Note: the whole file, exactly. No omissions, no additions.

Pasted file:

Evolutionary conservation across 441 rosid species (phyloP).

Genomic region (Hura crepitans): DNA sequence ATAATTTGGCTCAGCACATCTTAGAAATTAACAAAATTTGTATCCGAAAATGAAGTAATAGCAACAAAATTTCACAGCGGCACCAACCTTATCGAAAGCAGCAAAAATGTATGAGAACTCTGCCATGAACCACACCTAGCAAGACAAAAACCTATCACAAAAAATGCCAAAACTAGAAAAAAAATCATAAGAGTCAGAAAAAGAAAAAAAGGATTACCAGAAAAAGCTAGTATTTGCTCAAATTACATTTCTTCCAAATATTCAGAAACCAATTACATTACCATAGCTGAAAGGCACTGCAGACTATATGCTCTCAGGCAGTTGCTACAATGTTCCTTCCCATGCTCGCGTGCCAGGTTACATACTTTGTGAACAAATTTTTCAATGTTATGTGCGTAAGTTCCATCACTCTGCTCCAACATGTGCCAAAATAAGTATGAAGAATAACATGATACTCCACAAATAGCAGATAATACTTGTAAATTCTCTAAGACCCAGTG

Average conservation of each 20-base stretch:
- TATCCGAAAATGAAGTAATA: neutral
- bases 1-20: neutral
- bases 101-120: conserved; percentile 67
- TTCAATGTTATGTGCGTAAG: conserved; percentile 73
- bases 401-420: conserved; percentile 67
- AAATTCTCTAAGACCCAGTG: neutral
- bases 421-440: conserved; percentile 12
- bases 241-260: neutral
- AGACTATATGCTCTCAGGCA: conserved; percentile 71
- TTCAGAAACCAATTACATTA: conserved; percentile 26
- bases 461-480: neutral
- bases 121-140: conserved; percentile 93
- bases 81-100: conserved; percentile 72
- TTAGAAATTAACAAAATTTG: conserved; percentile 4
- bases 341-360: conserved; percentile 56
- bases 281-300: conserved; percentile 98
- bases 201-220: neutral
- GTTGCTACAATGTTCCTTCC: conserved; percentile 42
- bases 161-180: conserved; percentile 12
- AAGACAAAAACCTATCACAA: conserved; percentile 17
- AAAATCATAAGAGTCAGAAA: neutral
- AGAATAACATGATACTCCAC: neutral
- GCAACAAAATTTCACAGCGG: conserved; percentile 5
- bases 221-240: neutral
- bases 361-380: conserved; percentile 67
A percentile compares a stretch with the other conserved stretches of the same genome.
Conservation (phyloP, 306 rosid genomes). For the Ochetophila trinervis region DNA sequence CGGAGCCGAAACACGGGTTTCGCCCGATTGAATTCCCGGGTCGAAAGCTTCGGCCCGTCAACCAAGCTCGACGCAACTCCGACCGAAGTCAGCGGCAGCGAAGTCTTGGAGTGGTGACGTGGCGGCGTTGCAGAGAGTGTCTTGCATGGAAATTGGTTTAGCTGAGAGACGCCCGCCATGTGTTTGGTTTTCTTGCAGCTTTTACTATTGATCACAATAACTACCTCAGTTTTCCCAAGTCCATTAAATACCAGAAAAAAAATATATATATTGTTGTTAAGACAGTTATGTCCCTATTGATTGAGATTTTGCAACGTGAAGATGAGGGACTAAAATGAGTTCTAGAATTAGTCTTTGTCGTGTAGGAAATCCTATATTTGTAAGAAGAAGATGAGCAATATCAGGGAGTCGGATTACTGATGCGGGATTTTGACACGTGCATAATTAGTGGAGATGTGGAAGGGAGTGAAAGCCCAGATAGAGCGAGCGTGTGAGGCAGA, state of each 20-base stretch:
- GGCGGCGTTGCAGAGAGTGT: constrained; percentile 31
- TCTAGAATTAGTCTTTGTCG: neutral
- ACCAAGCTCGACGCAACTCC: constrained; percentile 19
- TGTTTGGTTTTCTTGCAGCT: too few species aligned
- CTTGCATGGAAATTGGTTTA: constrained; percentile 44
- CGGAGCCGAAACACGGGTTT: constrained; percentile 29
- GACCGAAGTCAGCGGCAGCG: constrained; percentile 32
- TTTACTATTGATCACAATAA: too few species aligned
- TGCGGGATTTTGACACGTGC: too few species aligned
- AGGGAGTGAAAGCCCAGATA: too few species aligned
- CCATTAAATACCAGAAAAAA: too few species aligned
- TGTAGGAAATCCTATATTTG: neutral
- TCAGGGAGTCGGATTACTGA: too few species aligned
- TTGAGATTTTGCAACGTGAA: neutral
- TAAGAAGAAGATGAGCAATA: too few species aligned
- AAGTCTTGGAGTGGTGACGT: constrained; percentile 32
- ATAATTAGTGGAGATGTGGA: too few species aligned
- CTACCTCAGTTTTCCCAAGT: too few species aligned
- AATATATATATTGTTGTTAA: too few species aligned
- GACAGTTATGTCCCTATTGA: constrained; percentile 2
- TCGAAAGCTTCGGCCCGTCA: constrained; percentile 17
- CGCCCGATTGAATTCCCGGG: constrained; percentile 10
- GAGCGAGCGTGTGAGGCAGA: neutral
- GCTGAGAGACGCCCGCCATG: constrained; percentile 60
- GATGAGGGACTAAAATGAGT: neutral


Evolutionary conservation across 441 rosid species (phyloP).

Genomic region (Hura crepitans): DNA sequence ATAATTTGGCTCAGCACATCTTAGAAATTAACAAAATTTGTATCCGAAAATGAAGTAATAGCAACAAAATTTCACAGCGGCACCAACCTTATCGAAAGCAGCAAAAATGTATGAGAACTCTGCCATGAACCACACCTAGCAAGACAAAAACCTATCACAAAAAATGCCAAAACTAGAAAAAAAATCATAAGAGTCAGAAAAAGAAAAAAAGGATTACCAGAAAAAGCTAGTATTTGCTCAAATTACATTTCTTCCAAATATTCAGAAACCAATTACATTACCATAGCTGAAAGGCACTGCAGACTATATGCTCTCAGGCAGTTGCTACAATGTTCCTTCCCATGCTCGCGTGCCAGGTTACATACTTTGTGAACAAATTTTTCAATGTTATGTGCGTAAGTTCCATCACTCTGCTCCAACATGTGCCAAAATAAGTATGAAGAATAACATGATACTCCACAAATAGCAGATAATACTTGTAAATTCTCTAAGACCCAGTG

Average conservation of each 20-base stretch:
- TATCCGAAAATGAAGTAATA: neutral
- bases 1-20: neutral
- bases 101-120: conserved; percentile 67
- TTCAATGTTATGTGCGTAAG: conserved; percentile 73
- bases 401-420: conserved; percentile 67
- AAATTCTCTAAGACCCAGTG: neutral
- bases 421-440: conserved; percentile 12
- bases 241-260: neutral
- AGACTATATGCTCTCAGGCA: conserved; percentile 71
- TTCAGAAACCAATTACATTA: conserved; percentile 26
- bases 461-480: neutral
- bases 121-140: conserved; percentile 93
- bases 81-100: conserved; percentile 72
- TTAGAAATTAACAAAATTTG: conserved; percentile 4
- bases 341-360: conserved; percentile 56
- bases 281-300: conserved; percentile 98
- bases 201-220: neutral
- GTTGCTACAATGTTCCTTCC: conserved; percentile 42
- bases 161-180: conserved; percentile 12
- AAGACAAAAACCTATCACAA: conserved; percentile 17
- AAAATCATAAGAGTCAGAAA: neutral
- AGAATAACATGATACTCCAC: neutral
- GCAACAAAATTTCACAGCGG: conserved; percentile 5
- bases 221-240: neutral
- bases 361-380: conserved; percentile 67
A percentile compares a stretch with the other conserved stretches of the same genome.
Conservation (phyloP, 306 rosid genomes). For the Ochetophila trinervis region DNA sequence CGGAGCCGAAACACGGGTTTCGCCCGATTGAATTCCCGGGTCGAAAGCTTCGGCCCGTCAACCAAGCTCGACGCAACTCCGACCGAAGTCAGCGGCAGCGAAGTCTTGGAGTGGTGACGTGGCGGCGTTGCAGAGAGTGTCTTGCATGGAAATTGGTTTAGCTGAGAGACGCCCGCCATGTGTTTGGTTTTCTTGCAGCTTTTACTATTGATCACAATAACTACCTCAGTTTTCCCAAGTCCATTAAATACCAGAAAAAAAATATATATATTGTTGTTAAGACAGTTATGTCCCTATTGATTGAGATTTTGCAACGTGAAGATGAGGGACTAAAATGAGTTCTAGAATTAGTCTTTGTCGTGTAGGAAATCCTATATTTGTAAGAAGAAGATGAGCAATATCAGGGAGTCGGATTACTGATGCGGGATTTTGACACGTGCATAATTAGTGGAGATGTGGAAGGGAGTGAAAGCCCAGATAGAGCGAGCGTGTGAGGCAGA, state of each 20-base stretch:
- GGCGGCGTTGCAGAGAGTGT: constrained; percentile 31
- TCTAGAATTAGTCTTTGTCG: neutral
- ACCAAGCTCGACGCAACTCC: constrained; percentile 19
- TGTTTGGTTTTCTTGCAGCT: too few species aligned
- CTTGCATGGAAATTGGTTTA: constrained; percentile 44
- CGGAGCCGAAACACGGGTTT: constrained; percentile 29
- GACCGAAGTCAGCGGCAGCG: constrained; percentile 32
- TTTACTATTGATCACAATAA: too few species aligned
- TGCGGGATTTTGACACGTGC: too few species aligned
- AGGGAGTGAAAGCCCAGATA: too few species aligned
- CCATTAAATACCAGAAAAAA: too few species aligned
- TGTAGGAAATCCTATATTTG: neutral
- TCAGGGAGTCGGATTACTGA: too few species aligned
- TTGAGATTTTGCAACGTGAA: neutral
- TAAGAAGAAGATGAGCAATA: too few species aligned
- AAGTCTTGGAGTGGTGACGT: constrained; percentile 32
- ATAATTAGTGGAGATGTGGA: too few species aligned
- CTACCTCAGTTTTCCCAAGT: too few species aligned
- AATATATATATTGTTGTTAA: too few species aligned
- GACAGTTATGTCCCTATTGA: constrained; percentile 2
- TCGAAAGCTTCGGCCCGTCA: constrained; percentile 17
- CGCCCGATTGAATTCCCGGG: constrained; percentile 10
- GAGCGAGCGTGTGAGGCAGA: neutral
- GCTGAGAGACGCCCGCCATG: constrained; percentile 60
- GATGAGGGACTAAAATGAGT: neutral